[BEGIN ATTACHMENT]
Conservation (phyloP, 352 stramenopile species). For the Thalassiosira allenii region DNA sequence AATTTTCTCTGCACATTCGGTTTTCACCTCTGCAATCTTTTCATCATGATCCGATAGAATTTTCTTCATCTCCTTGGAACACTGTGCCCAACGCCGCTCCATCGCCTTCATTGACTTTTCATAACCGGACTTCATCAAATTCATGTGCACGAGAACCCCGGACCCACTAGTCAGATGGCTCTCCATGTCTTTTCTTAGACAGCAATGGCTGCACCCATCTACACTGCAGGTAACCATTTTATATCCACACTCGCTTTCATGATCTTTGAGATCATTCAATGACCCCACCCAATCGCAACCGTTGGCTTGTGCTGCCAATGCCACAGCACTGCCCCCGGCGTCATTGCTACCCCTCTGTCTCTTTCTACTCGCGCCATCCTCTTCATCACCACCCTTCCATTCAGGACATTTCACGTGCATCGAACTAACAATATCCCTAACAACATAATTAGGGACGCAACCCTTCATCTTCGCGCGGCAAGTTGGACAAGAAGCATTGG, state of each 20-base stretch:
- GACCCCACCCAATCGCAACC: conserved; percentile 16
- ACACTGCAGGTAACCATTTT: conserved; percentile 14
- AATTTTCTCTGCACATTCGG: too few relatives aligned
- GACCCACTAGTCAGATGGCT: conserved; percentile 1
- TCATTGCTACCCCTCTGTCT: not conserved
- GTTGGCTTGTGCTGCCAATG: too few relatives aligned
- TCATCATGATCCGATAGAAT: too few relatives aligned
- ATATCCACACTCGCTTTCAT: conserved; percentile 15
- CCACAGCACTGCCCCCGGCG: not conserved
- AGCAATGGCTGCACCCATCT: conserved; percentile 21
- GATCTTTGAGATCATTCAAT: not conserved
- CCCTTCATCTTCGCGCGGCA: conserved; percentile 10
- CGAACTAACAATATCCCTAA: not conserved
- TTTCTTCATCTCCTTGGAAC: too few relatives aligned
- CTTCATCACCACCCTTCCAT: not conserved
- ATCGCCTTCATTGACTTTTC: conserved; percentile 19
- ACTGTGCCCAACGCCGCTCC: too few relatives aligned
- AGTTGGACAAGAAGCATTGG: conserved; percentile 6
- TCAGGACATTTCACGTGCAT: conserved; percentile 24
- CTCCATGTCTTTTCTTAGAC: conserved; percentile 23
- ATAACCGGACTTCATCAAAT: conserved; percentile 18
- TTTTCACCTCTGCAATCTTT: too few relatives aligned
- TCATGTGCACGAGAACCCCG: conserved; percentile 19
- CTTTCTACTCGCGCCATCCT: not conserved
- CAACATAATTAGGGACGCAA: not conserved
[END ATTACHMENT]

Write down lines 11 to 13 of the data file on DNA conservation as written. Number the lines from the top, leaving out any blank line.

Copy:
- AGCAATGGCTGCACCCATCT: conserved; percentile 21
- GATCTTTGAGATCATTCAAT: not conserved
- CCCTTCATCTTCGCGCGGCA: conserved; percentile 10